I’ve long wanted to travel to Japan, and I’m so excited that I’ve got a whole month here – although, of course, that’s not long at all to see much of what this country has to offer. We’re travelling around the main Honshu island, right at the start of the cherry blossom season. I’ll be sharing some of the rich cultural experiences in the coming weeks – the food, the temples, the onsen baths – but this first post will be somewhat darker: our first stop was in Hiroshima.
Having visited the USS Arizona Memorial last December along with the site of the Japanese surrender, the USS Missouri, at Pearl Harbor, I was interested in seeing the other side of the story. As you can imagine, it was an emotional experience.
There were three B29 bombers that carried the atomic bomb: one carried devices for scientific observations, another photographic equipment, and the third the bomb itself. At 8.15 am on Monday 6th August 1945, the bomb was detonated.
It was between 3,000 and 4,000 degrees centigrade inside the hypocentre and burns resulted up to 3.5km away; the people who happened to be within 1.2km faced severe injuries to their internal organs and most of them died within days. All wooden buildings within 2km were crushed and windows were smashed as far as 27km away. The intense heat rays of the explosion set fire to the wooden houses and telephone poles and the flames enveloped the city for three days. “Black rain” fell across much of Hiroshima as dust and soot became radioactive.
As you enter the Hiroshima Peace Memorial Museum, there’s a horrific scene recreating the skin hanging off the bodies of people in the street following the explosion. There are pictures of bodies with bad burns, charred remains that are reminiscent of the bodies of Pompeii (and in fact the materials melted by the intense heat were said to resemble molten lava).
On the steps in front of a bank, a black shadow where someone had been sitting as they waited for it to open. People were trapped under the collapsed houses, and those outside could only say a quiet prayer as they ran away to save themselves from the fire that was engulfing the city.
Afterwards, when they were searching for their loved ones, many were unable to find the remains and often had to make do with a random item of the individual’s personal possessions – a hat or a bag, a notebook, a tricycle – as a keepsake or for the burial.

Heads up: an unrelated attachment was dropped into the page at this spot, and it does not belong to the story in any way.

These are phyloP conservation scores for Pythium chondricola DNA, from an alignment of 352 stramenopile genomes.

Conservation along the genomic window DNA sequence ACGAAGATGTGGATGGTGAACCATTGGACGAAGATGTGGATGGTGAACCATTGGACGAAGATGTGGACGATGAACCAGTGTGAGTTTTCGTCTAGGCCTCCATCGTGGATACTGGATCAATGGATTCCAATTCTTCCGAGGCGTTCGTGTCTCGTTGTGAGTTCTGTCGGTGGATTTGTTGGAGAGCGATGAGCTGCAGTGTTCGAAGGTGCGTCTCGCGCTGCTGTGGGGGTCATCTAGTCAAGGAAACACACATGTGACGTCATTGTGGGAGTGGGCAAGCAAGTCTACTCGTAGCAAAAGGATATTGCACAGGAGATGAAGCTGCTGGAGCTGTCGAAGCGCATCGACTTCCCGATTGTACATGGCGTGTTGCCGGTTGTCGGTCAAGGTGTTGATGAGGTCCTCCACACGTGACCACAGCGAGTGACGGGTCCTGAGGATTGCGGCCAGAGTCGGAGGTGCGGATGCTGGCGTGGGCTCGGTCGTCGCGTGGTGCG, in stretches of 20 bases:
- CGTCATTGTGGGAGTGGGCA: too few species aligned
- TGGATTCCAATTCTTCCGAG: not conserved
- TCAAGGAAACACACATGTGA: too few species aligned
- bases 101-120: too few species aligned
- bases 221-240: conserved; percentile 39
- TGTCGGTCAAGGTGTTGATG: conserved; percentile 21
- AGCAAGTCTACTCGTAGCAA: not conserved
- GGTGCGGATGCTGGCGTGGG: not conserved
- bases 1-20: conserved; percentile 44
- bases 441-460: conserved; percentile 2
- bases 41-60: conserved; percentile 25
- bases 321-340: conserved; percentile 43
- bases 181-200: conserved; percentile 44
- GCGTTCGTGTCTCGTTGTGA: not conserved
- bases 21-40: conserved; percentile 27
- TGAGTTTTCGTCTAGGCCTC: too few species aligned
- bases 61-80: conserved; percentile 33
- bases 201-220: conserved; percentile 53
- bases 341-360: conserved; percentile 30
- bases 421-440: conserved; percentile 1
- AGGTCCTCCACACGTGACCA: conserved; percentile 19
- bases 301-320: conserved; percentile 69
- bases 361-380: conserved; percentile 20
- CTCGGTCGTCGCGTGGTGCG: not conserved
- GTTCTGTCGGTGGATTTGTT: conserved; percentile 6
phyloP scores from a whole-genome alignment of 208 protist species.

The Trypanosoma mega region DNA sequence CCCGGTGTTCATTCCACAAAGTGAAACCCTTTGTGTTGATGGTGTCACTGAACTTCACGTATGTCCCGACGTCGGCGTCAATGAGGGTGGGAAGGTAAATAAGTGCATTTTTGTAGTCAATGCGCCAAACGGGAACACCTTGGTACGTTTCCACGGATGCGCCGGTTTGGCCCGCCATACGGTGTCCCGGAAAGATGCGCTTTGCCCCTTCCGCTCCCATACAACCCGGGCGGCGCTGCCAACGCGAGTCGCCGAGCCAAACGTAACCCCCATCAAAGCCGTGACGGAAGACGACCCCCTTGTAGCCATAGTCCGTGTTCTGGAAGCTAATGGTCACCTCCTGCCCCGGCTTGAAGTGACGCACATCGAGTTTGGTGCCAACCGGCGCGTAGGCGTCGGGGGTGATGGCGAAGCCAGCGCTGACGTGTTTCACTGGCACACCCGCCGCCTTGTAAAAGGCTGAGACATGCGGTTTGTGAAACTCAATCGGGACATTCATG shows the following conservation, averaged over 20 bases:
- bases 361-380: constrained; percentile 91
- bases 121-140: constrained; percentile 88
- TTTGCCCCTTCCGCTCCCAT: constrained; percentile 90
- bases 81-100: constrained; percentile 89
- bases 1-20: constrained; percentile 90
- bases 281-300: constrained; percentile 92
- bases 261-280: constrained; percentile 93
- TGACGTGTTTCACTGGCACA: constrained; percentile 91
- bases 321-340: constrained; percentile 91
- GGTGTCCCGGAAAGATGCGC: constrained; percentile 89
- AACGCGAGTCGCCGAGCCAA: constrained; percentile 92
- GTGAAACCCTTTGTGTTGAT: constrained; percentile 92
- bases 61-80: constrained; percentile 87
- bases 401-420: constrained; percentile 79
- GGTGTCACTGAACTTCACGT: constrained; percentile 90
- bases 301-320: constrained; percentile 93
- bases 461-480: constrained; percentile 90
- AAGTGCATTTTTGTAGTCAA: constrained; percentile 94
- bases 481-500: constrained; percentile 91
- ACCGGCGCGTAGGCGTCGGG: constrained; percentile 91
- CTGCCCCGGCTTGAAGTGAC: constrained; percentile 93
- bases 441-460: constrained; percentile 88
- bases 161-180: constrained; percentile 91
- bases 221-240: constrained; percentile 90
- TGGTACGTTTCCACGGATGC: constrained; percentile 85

One of the museum exhibits tells of how Tsuneyo searched desperately for her husband Masatoro in all the relief stations around the city. Eventually she found the ruins of his office building, and where his desk had been she found bones in the position of someone sitting in chair, a lunch box and pipe lying at the end of his outstretched arm.
Many who died were school children, pupils in year seven and eight, who had been mobilised towards the end of the war to demolish buildings for firebreaks (gaps that would act as a barrier to the spread of fire): around 6,300 boys and girls died when the bomb fell.
The worst stories were of the parents who survived their children.
“I killed her,” says Aiko, a woman in one of the audio recordings, “I killed my daughter.” The little girl had said she had a headache that morning but her mother told her she had to go to school; the girl never came back. Another mother tells how she was caring for her daughter in the days following the bomb and the little girl asked for a tomato; while her mother went out to fulfil this request, the girl died.
There was a chronic shortage of medical supplies to deal with all the injuries of those who did not die right away. There were rotting bodies, often unclaimed, as whole families were dead. It was a huge task to manage to cremate them all, there were so many.
Of course, we now know that there were long-term effects from the radiation, not immediately obvious in the aftermath of the explosion. Acute effects of the explosion lasted five months and included “epilation, symptoms of damage to mucous membranes including diarrhoea, melena and bleeding from gums, and impeded blood-forming functions”. People would appear uninjured but days later would start vomiting blood. The fish died.
Around 350,000 people are estimated to have been in Hiroshima at the time of the bomb, including many thousand Chinese and Koreans along with foreign exchange students and American prisoners of war. By the end of the year, 140,000 people were dead.
Perhaps the worst part of the whole exhibit was the sign at the end, which explained how the dropping of the atomic bomb in Hiroshima (and Nagasaki) did not end the use of this weapon but instead signalled the start of a Nuclear Age. The Cold War created an arms race that brought a hydrogen bomb with a destructive force more than 3,000 times that of the atomic bomb that had been used on Hiroshima.
You may have come across this visual representation that was shared on social media a few years ago, depicting all nuclear detonations as of 1945 on a world map; it’s quite evocative. It’s now estimated that there are still 16,000 nuclear warheads in the world, 90% of which are held by Russia and the United States.